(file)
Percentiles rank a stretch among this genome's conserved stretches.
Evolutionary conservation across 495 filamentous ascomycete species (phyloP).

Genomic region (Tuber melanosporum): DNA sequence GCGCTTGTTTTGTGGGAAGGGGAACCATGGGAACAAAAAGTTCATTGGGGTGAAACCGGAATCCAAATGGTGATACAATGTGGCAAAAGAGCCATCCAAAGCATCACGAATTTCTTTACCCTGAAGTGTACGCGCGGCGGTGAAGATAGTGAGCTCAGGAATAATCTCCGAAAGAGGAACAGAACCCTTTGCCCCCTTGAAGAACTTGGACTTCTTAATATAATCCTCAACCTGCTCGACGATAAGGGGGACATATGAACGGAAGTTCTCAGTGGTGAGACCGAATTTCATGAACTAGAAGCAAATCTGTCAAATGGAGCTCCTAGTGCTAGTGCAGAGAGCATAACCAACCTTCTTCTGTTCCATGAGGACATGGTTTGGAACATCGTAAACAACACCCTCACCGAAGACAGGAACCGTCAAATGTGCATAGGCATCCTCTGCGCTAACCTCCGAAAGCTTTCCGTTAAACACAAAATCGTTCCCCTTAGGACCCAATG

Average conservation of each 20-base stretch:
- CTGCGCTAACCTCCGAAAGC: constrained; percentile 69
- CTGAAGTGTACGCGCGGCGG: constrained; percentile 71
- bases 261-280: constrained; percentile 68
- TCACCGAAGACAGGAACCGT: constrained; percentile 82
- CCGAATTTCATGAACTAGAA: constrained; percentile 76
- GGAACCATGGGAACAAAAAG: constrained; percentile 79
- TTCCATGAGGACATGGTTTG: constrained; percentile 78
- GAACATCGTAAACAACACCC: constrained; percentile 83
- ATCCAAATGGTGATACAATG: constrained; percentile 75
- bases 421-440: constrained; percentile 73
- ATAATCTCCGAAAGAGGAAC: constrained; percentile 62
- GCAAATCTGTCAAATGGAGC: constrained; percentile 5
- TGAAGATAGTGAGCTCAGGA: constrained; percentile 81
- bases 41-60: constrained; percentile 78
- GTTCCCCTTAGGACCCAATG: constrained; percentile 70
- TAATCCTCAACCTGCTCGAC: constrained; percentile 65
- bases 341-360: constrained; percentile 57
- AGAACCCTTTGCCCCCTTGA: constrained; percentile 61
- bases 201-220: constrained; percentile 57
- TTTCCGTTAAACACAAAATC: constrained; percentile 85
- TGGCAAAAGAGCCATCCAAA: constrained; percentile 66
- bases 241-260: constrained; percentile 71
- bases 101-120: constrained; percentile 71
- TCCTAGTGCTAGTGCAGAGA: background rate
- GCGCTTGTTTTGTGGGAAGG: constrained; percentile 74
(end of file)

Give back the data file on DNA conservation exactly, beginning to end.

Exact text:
Percentiles rank a stretch among this genome's conserved stretches.
Evolutionary conservation across 495 filamentous ascomycete species (phyloP).

Genomic region (Tuber melanosporum): DNA sequence GCGCTTGTTTTGTGGGAAGGGGAACCATGGGAACAAAAAGTTCATTGGGGTGAAACCGGAATCCAAATGGTGATACAATGTGGCAAAAGAGCCATCCAAAGCATCACGAATTTCTTTACCCTGAAGTGTACGCGCGGCGGTGAAGATAGTGAGCTCAGGAATAATCTCCGAAAGAGGAACAGAACCCTTTGCCCCCTTGAAGAACTTGGACTTCTTAATATAATCCTCAACCTGCTCGACGATAAGGGGGACATATGAACGGAAGTTCTCAGTGGTGAGACCGAATTTCATGAACTAGAAGCAAATCTGTCAAATGGAGCTCCTAGTGCTAGTGCAGAGAGCATAACCAACCTTCTTCTGTTCCATGAGGACATGGTTTGGAACATCGTAAACAACACCCTCACCGAAGACAGGAACCGTCAAATGTGCATAGGCATCCTCTGCGCTAACCTCCGAAAGCTTTCCGTTAAACACAAAATCGTTCCCCTTAGGACCCAATG

Average conservation of each 20-base stretch:
- CTGCGCTAACCTCCGAAAGC: constrained; percentile 69
- CTGAAGTGTACGCGCGGCGG: constrained; percentile 71
- bases 261-280: constrained; percentile 68
- TCACCGAAGACAGGAACCGT: constrained; percentile 82
- CCGAATTTCATGAACTAGAA: constrained; percentile 76
- GGAACCATGGGAACAAAAAG: constrained; percentile 79
- TTCCATGAGGACATGGTTTG: constrained; percentile 78
- GAACATCGTAAACAACACCC: constrained; percentile 83
- ATCCAAATGGTGATACAATG: constrained; percentile 75
- bases 421-440: constrained; percentile 73
- ATAATCTCCGAAAGAGGAAC: constrained; percentile 62
- GCAAATCTGTCAAATGGAGC: constrained; percentile 5
- TGAAGATAGTGAGCTCAGGA: constrained; percentile 81
- bases 41-60: constrained; percentile 78
- GTTCCCCTTAGGACCCAATG: constrained; percentile 70
- TAATCCTCAACCTGCTCGAC: constrained; percentile 65
- bases 341-360: constrained; percentile 57
- AGAACCCTTTGCCCCCTTGA: constrained; percentile 61
- bases 201-220: constrained; percentile 57
- TTTCCGTTAAACACAAAATC: constrained; percentile 85
- TGGCAAAAGAGCCATCCAAA: constrained; percentile 66
- bases 241-260: constrained; percentile 71
- bases 101-120: constrained; percentile 71
- TCCTAGTGCTAGTGCAGAGA: background rate
- GCGCTTGTTTTGTGGGAAGG: constrained; percentile 74